Edited by Toliver
edited to add Anna's reply (log)

 

“Peter: Oh my god, Brian, there's a message in my Alphabits. It says, 'Oooooo.'

Brian: Peter, those are Cheerios.”

– From Fox TV’s “Family Guy”

 

Tim Oliver

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My sister brought me an 11 quart basket of ripe, just of the tree peaches this weekend.  I would like to freeze most of them.  Can I just cut them in quarters, remove the pits and freeze them SKIN ON?  I have frozen tomatoes whole and when I use them, i put them  in hot water for a couple of seconds and the skin slips right off.  Same thing with peaches?

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4 hours ago, ElsieD said:

My sister brought me an 11 quart basket of ripe, just of the tree peaches this weekend.  I would like to freeze most of them.  Can I just cut them in quarters, remove the pits and freeze them SKIN ON?  I have frozen tomatoes whole and when I use them, i put them  in hot water for a couple of seconds and the skin slips right off.  Same thing with peaches?

You absolutely can do that.  I forget if you have a CSO or not, but if you do, steaming slightly will do the same thing as the hot water "peeling".  

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35 minutes ago, Kim Shook said:

You absolutely can do that.  I forget if you have a CSO or not, but if you do, steaming slightly will do the same thing as the hot water "peeling".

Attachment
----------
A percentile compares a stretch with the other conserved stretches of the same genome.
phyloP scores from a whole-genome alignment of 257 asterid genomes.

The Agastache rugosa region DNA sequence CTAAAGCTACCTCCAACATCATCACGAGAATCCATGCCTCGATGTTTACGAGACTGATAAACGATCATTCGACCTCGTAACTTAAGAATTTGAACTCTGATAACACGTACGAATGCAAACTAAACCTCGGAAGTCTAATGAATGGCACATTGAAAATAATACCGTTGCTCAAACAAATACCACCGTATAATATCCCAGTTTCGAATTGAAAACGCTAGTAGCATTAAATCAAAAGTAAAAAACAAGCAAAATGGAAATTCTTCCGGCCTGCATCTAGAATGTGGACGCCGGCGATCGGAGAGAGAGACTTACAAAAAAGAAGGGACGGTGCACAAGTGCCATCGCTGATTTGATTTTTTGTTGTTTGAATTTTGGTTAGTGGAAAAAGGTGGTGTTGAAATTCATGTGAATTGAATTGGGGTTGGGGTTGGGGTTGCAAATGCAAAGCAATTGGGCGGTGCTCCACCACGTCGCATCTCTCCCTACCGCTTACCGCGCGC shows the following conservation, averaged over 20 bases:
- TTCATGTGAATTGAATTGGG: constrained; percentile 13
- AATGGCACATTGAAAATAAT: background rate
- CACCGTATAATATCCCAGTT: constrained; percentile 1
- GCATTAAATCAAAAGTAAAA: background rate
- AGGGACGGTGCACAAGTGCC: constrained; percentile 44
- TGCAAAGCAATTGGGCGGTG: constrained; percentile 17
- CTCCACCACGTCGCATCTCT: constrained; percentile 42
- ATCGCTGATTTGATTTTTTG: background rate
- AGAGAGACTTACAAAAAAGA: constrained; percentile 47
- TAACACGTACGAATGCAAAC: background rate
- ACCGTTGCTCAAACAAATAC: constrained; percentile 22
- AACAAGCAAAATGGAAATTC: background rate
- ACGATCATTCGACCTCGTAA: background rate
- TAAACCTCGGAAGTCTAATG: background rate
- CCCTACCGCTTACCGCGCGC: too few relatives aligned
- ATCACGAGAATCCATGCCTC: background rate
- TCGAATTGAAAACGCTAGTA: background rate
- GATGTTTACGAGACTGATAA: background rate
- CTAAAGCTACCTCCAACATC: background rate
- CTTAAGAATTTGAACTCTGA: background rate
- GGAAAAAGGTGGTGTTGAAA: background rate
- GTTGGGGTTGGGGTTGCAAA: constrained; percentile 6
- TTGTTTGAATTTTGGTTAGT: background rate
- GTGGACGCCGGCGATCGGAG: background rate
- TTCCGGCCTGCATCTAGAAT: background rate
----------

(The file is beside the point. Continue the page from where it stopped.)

Is that the steam only setting?  What temp?

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5 hours ago, ElsieD said:

My sister brought me an 11 quart basket of ripe, just of the tree peaches this weekend.  I would like to freeze most of them.  Can I just cut them in quarters, remove the pits and freeze them SKIN ON?  I have frozen tomatoes whole and when I use them, i put them  in hot water for a couple of seconds and the skin slips right off.  Same thing with peaches?

A little Fruit Fresh or citric acid will help prevent browning.

 

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On 8/17/2021 at 11:51 AM, Kim Shook said:

Super Steam at 300F - about 5 minutes or less.  Check at 2.

 

Thank you!  I did this today.  5 minutes was exactly right, the skins slipped right off.